Of course, Energy Star is just one part of President Bush’s National Energy Plan for the United States. His Plan, which is vital to continuing America’s prosperity and maintaining our way of life, takes a long-range, comprehensive approach to addressing our energy needs. I am pleased to report that it does so while maintaining our commitment to environmental protection.
I said at my confirmation hearing that environmental protection and economic prosperity go hand-in-hand. The same is true when it concerns energy production. We have the ability to meet our future energy needs without harming our environment. In fact, if we fail to take the actions the President has called for, the environment will suffer.
For example, when utilities have to generate extra capacity, they are forced to use older generating facilities that haven’t been updated with the latest pollution control equipment. When hydroelectric facilities are forced to draw down water levels in their reservoirs because of drought conditions, as is happening now in the Northwest, it endangers fish populations.
So a comprehensive energy policy is not just necessary to secure America’s energy future, it’s also vitally important if we are to protect the environmental gains we have made and build on them in the years ahead.
The Plan the President has proposed meets these two goals. It reflects the President’s determination to meet our looming energy crisis in ways that protect the environment while promoting economic prosperity.
The first element of his plan calls for increased energy efficiency efforts. It’s a simple truth: every kilowatt we can conserve is a kilowatt that doesn’t have to be produced. That’s why I am pleased that nearly half of the recommendations contained in the report are related to promoting conservation and renewable energy.
The President believes we must continue to use technology to find ever-more efficient ways of using energy. His plan provides incentives and rewards for the continued development of new methods to conserve and increase efficiency.
Since 1970, the United States has realized remarkable improvements in energy efficiency through technology. Taken together, thirty years of energy technology progress have resulted in enough annual savings to meet the energy needs of every American home and commercial building for a full year. That’s a lot of energy saved – and it’s a strong foundation on which to build.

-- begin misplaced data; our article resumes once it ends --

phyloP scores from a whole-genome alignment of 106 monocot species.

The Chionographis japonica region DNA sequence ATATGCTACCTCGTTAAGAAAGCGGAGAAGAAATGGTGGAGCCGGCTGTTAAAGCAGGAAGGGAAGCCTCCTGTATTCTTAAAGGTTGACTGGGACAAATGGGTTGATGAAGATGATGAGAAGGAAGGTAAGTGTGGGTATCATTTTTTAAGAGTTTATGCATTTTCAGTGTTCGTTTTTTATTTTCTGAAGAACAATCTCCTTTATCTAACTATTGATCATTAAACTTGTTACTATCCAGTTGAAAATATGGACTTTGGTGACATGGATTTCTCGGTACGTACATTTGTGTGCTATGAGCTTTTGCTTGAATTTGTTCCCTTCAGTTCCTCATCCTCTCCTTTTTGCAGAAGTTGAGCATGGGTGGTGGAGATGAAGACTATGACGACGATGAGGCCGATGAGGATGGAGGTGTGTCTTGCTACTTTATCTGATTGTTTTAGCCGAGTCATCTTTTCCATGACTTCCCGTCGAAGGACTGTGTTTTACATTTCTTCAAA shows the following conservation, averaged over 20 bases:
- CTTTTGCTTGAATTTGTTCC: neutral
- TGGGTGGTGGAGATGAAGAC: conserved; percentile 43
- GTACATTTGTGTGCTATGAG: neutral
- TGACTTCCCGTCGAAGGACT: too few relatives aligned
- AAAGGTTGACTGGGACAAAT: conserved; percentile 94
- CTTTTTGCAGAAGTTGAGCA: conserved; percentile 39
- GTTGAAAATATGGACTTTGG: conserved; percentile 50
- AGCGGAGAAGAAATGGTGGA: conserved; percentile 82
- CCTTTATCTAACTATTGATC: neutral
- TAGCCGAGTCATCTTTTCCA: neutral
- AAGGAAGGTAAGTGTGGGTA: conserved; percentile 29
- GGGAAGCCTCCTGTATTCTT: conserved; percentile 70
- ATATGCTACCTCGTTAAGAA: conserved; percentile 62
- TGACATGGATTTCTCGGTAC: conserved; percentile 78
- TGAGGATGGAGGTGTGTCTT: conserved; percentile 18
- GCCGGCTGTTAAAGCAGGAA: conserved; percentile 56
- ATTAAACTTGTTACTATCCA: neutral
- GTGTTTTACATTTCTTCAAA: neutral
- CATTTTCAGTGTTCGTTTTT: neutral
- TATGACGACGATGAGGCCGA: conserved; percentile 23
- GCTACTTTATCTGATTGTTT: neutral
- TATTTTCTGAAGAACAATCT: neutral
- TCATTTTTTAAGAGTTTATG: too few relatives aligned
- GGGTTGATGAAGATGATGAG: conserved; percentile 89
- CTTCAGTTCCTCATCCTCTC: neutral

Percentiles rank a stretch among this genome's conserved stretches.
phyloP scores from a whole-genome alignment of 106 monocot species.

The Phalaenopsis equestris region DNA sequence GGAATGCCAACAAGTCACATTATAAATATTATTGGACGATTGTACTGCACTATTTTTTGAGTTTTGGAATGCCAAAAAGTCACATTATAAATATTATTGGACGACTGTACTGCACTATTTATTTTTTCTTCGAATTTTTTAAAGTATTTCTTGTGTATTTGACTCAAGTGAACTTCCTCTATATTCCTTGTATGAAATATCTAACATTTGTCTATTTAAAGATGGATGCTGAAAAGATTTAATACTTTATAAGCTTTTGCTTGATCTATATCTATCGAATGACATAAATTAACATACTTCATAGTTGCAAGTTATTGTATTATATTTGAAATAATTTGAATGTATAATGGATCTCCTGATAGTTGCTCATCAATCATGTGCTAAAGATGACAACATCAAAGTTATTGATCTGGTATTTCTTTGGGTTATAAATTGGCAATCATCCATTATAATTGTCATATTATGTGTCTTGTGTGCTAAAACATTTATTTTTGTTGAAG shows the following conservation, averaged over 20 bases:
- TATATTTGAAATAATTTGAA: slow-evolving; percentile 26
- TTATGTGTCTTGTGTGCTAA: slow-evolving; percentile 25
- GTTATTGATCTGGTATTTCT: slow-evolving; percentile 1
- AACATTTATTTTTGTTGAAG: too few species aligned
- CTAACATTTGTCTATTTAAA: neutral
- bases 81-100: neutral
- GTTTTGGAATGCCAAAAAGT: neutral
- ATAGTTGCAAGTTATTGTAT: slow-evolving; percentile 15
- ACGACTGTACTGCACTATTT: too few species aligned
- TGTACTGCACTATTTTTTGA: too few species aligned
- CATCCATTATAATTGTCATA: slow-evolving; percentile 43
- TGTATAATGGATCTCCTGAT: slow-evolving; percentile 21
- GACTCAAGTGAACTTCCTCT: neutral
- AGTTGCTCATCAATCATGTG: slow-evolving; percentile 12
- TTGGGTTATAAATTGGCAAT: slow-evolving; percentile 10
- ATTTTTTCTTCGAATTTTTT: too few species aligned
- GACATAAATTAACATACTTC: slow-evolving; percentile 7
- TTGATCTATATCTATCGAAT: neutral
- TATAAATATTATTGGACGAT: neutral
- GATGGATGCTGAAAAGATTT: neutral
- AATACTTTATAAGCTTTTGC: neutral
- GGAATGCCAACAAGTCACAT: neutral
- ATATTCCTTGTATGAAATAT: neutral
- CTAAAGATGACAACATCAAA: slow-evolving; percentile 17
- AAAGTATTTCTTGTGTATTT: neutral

In addition, the President’s plan promotes alternative and renewable energy sources. Two weeks ago, I visited a site in Atlanta where methane gas is being captured from a closed municipal landfill and is being used to power a nearby concrete plant. The President’s plan includes tax credits for such innovative efforts, as well as tax incentives for homeowners who install solar energy in their homes, and the promotion of greater use of such sources as wind, geothermal, biomass, and hydropower resources.
Everything from cleaner burning coal to solar and wind power will have to be a part of our energy supply mix in the 21st century. And we are not going to increase supply at the expense of our environment. That’s why, for example, the President’s Energy Plan also includes a proposal to reduce smog and acid rain by establishing mandatory reductions in the emissions of sulfur, nitrogen oxide, and mercury.
We have the ability to develop new supplies in ways that protect our environment and promote our economy. After all, even though since 1973 America’s economy has grown by 126 percent and our energy use has grown by 26 percent, our environment has still gotten significantly cleaner. Anyone who says new supplies equal environmental disaster ignore both the record of the past three decades and the benefits offered by technology. Technology is not the enemy of the environment, it is its ally.
Taken together, all of these measures will enable the United States to meet its energy needs while increasing our energy security. We will be less dependent on foreign sources and more secure in our economic position. In addition, the President’s plan supports the export of American energy technology, so that the other nations of the world can benefit from the work we are doing to increase efficiency, develop alternatives, and accelerate environmental protection.
All of this will be accomplished without compromising America’s commitment to our environment. We will promote conservation, protect our environment, produce more energy, and assure continued prosperity. My Agency will be a major contributor both to solving America=s energy crisis and to accelerating the protection of our environment through the use of technology, market-based incentives, and the building of partnerships across traditional boundaries.
We look forward to the challenge and look forward to building on the partnerships we’ve already forged to meet these important goals for America.